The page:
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From "Hunsberger, Peter" <>
Subject RE: forced caching of volatile data
Date Wed, 27 Aug 2003 15:24:47 GMT
Geoff Howard <> writes:

> >  >> If the Abstracts (AbstractGenerator, AbstractTransformer, etc.) 
> > were  >> updated to reflect this, most folks using Cocoon 
> would only 
> > have to do a  >> recompile. Folks who implemented the interfaces 
> > directly (Generator,  >> Transformer, etc.) would have more 
> to do, but 
> > a cut and paste from the  >> appropriate Abstract would do 
> in 90% of 
> > the cases I should think.  >> (Assuming that the developer 
> hasn't made 
> > their component cacheable  >> already.)
> >  >
> >  > I can't really think of a reason for this not to work. 
> The only problem
> >  > is that doing so would somehow break a contract: today 
> if you extend
> >  > Abstract* you know that your class wont be cacheable, 
> and this might be
> >  > done on purpose. I don't know if this might actually 
> impact users, but I
> >  > sure can see a point here.
> This is definitely an interesting idea, but I can't believe that this 
> sort of backwards-incompatibility would fly.  One option 
> would be to put 
> a null validity implementation in the Abstract* so subclasses 
> don't have 
> to do anything, but I can't see that happening in a 2.1 
> branch now that 
> it's released.

Hi Geoff, from what I understood I thought that Miles was proposing
exactly that (default null validity)?
> > Hmmm...  Actually, the extended class would still be uncacheable on 
> > its
> > own.  The change makes a system-wide policy change rather than a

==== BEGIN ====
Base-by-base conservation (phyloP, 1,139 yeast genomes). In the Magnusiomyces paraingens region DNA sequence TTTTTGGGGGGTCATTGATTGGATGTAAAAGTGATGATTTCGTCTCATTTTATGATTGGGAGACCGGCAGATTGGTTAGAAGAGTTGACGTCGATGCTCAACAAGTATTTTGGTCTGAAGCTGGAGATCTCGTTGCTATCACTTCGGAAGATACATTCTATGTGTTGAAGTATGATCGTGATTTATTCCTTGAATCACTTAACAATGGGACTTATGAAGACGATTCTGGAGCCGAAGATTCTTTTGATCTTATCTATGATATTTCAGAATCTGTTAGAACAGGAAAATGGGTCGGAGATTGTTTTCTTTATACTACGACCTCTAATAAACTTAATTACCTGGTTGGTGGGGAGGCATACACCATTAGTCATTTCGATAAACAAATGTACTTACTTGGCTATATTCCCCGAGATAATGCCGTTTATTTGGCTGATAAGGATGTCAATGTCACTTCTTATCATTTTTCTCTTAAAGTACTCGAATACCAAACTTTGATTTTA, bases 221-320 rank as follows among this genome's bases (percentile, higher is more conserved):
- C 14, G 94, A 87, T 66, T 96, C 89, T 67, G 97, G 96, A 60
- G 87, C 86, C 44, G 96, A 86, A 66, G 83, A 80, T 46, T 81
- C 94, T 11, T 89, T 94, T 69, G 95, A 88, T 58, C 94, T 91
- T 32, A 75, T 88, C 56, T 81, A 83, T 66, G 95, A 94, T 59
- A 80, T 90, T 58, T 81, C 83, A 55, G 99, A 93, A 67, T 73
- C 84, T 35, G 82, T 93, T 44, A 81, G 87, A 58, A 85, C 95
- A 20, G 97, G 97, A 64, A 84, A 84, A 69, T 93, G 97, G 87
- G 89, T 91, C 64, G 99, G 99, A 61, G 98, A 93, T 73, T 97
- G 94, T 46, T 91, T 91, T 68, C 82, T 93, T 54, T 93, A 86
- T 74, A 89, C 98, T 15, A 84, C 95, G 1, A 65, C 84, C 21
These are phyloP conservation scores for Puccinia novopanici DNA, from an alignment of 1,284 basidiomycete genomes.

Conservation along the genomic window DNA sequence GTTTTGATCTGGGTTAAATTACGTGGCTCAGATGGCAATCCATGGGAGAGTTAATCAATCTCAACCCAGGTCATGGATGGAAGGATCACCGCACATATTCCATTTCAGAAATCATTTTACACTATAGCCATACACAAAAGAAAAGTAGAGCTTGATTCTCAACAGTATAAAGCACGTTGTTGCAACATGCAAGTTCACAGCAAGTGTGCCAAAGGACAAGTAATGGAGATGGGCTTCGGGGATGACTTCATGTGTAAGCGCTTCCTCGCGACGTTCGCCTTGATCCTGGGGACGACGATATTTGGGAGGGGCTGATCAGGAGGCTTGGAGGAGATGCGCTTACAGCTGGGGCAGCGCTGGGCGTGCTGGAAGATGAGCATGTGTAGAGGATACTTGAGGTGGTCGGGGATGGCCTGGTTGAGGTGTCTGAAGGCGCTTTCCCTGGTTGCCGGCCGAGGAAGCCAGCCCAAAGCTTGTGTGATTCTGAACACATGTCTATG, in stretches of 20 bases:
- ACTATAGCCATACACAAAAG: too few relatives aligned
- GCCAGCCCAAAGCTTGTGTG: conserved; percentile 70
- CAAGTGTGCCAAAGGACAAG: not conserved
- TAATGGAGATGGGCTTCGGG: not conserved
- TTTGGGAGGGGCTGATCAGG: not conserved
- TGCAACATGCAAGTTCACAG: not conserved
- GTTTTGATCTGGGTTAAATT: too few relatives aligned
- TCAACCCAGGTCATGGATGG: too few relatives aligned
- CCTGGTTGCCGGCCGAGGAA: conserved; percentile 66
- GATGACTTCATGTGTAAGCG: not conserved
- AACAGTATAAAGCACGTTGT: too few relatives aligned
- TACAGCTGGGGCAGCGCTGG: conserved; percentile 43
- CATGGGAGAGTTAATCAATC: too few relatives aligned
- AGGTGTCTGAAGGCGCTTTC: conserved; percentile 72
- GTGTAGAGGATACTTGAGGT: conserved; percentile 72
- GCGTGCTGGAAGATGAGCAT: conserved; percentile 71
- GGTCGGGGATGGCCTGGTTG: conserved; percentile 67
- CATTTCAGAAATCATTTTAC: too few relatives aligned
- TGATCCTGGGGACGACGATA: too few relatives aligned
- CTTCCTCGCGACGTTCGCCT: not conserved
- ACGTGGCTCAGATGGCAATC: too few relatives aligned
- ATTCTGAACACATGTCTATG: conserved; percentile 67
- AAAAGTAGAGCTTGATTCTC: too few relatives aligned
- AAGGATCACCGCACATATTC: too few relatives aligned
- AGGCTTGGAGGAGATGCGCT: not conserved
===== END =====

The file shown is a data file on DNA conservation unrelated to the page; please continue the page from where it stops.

> > per-interface contract renegotiation.
> > 
> > Can anyone think of a use case where prevention of caching (not just
> > apathy about its cacheability) would be necessary?  Is there a case 
> > where a developer would say, "I don't care what the sitemap 
> maintainer 
> > says;  My component must never be cached or exceptions will fly."
> Yes, secure and sensitive data (which I'm working with now) often has 
> the recommendation (sometimes requirement) to disallow caching.
Well, since by default the data a component produces wouldn't actually
make it's way into the cache (the components is cacheable, the data
isn't), what's the impact?

> The other centers around performance, which may not be an 
> issue if done 
> right.  Stefano's recent RT on adaptive caching is getting at the 
> cost/benefit analysis of caching overhead.  Currently we do have some 
> overhead - we do some instanceof's to determine cacheability. 
>  If done 
> right, your idea wouldn't necessarily be worse but it might be.

Again, no change to the impact on the cache.  Just less Cocoon code:
everything is considered for caching, no key or no validity, no caching.
Same as today; but currently it's possible not to be even asked for a
key or validity. Going forward you'd always be asked (or the abstract
code would always be asked) but you could still decline to be cached.

> > By itself, the component still doesn't cache even when in a caching
> > pipeline.  Only when the expiry is sent is the pipeline 
> bludgeoned into 
> > the cache.  Would this still be considered a violation of 
> the contract?
> Another problem I see with this is it locks into a time-based 
> (expires) 
> cache validity.  

Umm why?  You can still invalidate the validity in any manner you see
appropriate, or for that matter, you can still manage the cache of
actual data in any way you see fit...

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